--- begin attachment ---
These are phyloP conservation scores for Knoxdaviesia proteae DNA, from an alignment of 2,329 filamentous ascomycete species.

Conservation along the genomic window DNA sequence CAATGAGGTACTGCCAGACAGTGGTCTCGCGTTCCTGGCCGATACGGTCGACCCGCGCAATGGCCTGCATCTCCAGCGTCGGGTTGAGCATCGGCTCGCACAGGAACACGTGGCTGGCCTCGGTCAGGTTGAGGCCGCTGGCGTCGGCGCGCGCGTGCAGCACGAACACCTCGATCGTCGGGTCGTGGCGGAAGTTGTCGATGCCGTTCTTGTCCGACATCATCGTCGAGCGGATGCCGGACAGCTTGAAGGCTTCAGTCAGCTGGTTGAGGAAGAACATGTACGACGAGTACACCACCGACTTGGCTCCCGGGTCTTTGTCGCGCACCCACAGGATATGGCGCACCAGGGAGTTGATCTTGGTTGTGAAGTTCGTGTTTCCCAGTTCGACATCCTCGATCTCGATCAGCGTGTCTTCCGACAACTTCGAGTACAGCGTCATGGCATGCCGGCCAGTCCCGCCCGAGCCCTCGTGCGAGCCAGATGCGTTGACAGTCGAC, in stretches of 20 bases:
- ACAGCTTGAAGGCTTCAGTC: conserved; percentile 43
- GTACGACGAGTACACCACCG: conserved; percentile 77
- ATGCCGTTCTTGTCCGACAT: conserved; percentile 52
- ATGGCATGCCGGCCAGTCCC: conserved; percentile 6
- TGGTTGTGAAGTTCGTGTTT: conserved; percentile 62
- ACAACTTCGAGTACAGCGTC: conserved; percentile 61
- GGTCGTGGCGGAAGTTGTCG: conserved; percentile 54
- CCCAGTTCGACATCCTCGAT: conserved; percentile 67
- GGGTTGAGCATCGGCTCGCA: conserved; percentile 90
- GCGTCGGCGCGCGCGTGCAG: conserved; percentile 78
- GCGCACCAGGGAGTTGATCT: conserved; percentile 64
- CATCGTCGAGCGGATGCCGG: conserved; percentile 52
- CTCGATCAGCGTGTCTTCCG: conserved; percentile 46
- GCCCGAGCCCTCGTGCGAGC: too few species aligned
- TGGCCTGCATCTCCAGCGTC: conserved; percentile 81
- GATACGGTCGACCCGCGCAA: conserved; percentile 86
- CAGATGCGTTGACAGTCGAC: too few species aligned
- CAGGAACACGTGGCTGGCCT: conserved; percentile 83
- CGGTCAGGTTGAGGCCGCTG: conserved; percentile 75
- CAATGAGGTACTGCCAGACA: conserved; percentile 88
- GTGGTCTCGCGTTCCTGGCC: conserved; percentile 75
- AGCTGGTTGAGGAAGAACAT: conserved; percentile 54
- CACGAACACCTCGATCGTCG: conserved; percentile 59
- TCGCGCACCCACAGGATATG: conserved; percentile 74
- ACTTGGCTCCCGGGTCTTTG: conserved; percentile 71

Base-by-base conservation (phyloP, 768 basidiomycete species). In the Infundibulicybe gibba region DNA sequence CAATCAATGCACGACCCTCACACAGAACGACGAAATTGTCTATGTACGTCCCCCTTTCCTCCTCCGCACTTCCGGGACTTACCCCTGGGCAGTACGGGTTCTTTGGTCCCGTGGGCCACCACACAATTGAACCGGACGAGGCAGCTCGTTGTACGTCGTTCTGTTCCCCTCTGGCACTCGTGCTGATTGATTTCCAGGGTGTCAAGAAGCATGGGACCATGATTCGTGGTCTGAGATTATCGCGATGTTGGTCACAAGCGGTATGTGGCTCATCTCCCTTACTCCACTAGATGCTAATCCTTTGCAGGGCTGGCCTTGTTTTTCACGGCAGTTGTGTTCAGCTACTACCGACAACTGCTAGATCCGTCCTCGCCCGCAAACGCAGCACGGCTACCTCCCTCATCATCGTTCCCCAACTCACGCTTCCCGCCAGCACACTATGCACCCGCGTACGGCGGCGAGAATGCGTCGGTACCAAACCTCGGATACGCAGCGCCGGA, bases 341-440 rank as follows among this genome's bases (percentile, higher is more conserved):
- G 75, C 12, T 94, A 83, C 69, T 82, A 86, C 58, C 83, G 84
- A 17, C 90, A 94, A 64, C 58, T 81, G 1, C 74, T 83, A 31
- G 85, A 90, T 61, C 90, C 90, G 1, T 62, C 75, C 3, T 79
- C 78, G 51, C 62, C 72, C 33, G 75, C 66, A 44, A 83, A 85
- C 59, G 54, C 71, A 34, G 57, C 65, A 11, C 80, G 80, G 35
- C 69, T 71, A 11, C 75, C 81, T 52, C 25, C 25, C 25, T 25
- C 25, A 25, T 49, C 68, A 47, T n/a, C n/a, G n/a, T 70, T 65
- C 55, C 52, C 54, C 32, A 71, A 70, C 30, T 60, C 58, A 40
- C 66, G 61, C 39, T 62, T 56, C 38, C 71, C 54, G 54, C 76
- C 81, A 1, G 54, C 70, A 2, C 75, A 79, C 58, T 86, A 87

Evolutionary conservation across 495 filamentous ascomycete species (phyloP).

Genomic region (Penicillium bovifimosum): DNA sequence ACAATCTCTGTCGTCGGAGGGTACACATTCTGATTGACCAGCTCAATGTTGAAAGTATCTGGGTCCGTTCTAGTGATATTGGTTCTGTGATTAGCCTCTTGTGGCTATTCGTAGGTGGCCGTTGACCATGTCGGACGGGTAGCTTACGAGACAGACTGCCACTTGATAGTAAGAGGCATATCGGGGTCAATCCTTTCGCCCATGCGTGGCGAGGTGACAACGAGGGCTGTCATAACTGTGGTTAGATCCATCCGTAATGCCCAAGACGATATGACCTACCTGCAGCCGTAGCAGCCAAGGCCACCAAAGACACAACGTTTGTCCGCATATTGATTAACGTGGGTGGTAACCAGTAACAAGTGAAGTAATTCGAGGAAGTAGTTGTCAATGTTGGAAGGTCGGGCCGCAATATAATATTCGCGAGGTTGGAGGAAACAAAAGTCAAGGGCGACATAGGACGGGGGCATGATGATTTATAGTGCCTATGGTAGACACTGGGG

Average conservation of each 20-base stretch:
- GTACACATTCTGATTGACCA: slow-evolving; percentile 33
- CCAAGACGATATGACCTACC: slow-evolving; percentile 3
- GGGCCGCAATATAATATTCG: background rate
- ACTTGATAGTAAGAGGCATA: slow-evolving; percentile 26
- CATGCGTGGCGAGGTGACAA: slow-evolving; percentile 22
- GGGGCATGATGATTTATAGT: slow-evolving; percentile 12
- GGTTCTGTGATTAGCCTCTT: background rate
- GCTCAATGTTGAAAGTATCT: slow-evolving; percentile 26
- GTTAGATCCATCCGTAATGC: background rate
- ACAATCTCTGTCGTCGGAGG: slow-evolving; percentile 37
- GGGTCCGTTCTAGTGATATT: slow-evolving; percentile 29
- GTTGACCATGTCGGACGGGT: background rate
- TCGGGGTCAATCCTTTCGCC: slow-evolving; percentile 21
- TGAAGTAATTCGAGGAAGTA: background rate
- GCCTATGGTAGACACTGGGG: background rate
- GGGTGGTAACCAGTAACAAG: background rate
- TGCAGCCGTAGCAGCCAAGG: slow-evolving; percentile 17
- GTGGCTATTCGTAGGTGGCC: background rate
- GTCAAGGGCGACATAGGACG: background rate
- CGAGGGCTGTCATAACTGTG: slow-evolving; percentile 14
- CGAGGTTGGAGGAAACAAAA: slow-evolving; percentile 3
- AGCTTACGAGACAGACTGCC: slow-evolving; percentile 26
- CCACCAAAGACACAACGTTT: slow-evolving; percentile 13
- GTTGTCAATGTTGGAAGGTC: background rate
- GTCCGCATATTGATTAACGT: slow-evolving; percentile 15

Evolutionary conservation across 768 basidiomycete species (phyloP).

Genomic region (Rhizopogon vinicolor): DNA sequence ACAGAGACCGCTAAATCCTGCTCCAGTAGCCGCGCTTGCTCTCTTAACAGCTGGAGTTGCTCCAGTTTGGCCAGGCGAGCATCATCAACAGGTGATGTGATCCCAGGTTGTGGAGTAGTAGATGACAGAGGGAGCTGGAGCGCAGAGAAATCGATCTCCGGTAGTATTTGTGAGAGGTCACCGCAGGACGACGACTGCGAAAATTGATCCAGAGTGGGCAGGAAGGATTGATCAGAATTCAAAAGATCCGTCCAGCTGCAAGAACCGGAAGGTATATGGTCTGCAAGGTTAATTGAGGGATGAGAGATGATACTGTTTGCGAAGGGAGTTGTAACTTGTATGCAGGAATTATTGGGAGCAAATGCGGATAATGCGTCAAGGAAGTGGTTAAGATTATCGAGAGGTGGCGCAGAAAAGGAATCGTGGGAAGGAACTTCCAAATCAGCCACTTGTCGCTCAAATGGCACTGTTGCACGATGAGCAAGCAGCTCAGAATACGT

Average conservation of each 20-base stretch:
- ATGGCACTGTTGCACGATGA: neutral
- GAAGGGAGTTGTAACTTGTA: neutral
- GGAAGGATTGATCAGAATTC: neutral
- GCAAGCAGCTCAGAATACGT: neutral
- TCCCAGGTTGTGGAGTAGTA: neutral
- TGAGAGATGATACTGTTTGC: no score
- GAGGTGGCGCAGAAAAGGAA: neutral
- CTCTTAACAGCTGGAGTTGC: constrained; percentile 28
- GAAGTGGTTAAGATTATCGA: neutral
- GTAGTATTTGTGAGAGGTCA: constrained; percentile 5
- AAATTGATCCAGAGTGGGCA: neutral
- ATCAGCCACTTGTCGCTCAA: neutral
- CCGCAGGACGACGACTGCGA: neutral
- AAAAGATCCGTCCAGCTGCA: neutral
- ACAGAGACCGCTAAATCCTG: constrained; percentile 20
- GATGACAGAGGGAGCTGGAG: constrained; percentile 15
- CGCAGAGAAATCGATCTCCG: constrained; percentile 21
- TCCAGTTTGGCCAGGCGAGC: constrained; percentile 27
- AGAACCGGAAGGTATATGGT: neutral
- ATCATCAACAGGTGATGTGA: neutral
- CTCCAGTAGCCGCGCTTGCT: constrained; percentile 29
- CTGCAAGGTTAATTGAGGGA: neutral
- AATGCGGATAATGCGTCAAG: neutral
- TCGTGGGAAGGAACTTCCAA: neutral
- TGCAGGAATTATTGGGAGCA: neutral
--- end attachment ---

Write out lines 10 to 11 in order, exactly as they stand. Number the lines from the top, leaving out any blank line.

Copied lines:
- CCCAGTTCGACATCCTCGAT: conserved; percentile 67
- GGGTTGAGCATCGGCTCGCA: conserved; percentile 90